Each POTW with an approved pretreatment program must develop local limits for arsenic, cadmium, chromium, copper, cyanide, lead, mercury, nickel, silver and zinc or demonstrate that limits are not necessary for these pollutants. The POTW must also identify all other pollutants of concern and evaluate the need for limits for these pollutants. A pollutant of concern is defined as any pollutant limited in the POTW's NPDES permit or found in the collection system in sufficient quantity to have a reasonable potential to cause pass through or interference at the treatment plant, pose a threat to worker health and safety, or to cause other problems within the collection system or at the treatment plant, such as explosions or obstruction of wastewater flow. The priority pollutant scans performed periodically by POTWs with approved pretreatment programs are useful in identifying pollutants of concern. POTWs with multiple plants may wish to develop local limits for each plant or after calculating the limits for each plant choose the most stringent as uniform local limits across all plants.
Local limits are most often associated with the control of toxic pollutants. However, if a POTW has experienced violations of their NPDES permit effluent limits for conventional pollutants (such as BOD, TSS, ammonia, phosphorus, or oil and grease), or has experienced operational problems due to these pollutants, the POTW should investigate the need for local limits for conventional pollutants as well.
Many POTWs have surcharge programs for conventional pollutants. A surcharge program should not be confused with local limits for these pollutants. In addition to a surcharge program, which is generally triggered by specific pollutant concentrations, a POTW should set absolute upper limits for conventional pollutants in its sewer use ordinance (SUO) or industrial user (IU) permits, based on total plant capacity.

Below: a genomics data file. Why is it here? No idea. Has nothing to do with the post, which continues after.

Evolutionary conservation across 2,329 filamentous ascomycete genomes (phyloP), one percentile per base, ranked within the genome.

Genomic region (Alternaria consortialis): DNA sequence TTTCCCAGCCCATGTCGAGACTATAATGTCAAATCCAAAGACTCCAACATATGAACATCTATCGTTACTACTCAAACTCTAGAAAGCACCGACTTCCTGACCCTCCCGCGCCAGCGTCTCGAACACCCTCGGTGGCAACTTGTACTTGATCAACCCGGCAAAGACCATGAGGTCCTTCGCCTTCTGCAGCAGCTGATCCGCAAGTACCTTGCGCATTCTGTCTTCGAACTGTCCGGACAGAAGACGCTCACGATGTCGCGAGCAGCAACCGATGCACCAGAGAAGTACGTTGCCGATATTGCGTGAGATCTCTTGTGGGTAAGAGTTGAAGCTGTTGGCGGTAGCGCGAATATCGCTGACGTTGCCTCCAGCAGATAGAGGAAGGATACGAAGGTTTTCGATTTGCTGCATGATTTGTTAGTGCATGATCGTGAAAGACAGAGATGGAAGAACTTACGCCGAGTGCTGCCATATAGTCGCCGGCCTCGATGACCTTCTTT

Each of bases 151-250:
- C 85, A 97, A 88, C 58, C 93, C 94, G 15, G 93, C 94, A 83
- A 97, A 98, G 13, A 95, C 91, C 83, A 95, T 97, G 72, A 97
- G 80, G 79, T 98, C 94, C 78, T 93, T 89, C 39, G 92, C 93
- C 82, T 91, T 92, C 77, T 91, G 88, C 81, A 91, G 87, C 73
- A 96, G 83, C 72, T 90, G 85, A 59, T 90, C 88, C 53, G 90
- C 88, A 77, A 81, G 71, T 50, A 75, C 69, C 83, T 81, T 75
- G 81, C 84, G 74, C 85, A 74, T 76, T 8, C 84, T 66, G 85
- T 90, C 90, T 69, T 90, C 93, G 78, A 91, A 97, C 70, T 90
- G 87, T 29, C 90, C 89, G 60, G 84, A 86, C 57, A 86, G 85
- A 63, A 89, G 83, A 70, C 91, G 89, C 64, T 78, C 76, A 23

1.5 MAINTAINING AN ADEQUATE DATABASE
Since local limits must be revised periodically, an ongoing monitoring program is recommended to support review and revision of local limits and identification of pollutants of concern. An effective ongoing monitoring program should include periodic sampling of influent, effluent, sludge, domestic/commercial wastewaters, and industrial wastewater discharges.
1.6 PRELIM AND ROCK RIVER SUBMISSION
Many POTWs have found the PRELIM software to be useful in local limits development. PRELIM (which stands for pretreatment limits) is PC compatible and was developed by Science Applications International Corporation for U.S. EPA. Copies are available from U.S. EPA and State agencies.
The Rock River Water Reclamation District (RRWRD) designed a spreadsheet program using Lotus to calculate their local limits. U.S. EPA, Region 5 found this form of submission easy to use and understand so we borrowed RRWRD's program, modified it somewhat and made it ready for other POTWs to use. Copies of the spreadsheet may be downloaded from this web site.
If a POTW chooses to use the PRELIM or RRWRD program for local limits development, supporting documentation must be submitted along with the PRELIM and RRWRD reports. This will enhance our review.
1.7 STEPS IN LOCAL LIMITS DEVELOPMENT
In order to establish or revise local limits, the following steps must be performed:
- Data collection for pollutants of concern
- Identification of applicable criteria
- Development of maximum allowable headworks loadings
- Allocation of available pollutant loadings to industry
- Submittal of technical justification to U.S. EPA
Each of these steps of the local limits development process are described in the following pages.
2.0 DATA COLLECTION FOR POLLUTANTS OF CONCERN
The first step in the limits development process is to collect
and review monitoring data to be used in identifying pollutants
of concern and calculating the local limits. The POTW must determine
representative values for the following elements which influence
maximum allowable headworks loadings:
- Pollutant removal efficiencies
- Domestic/commercial pollutant contributions
- Industrial pollutant contributions
- Total plant flow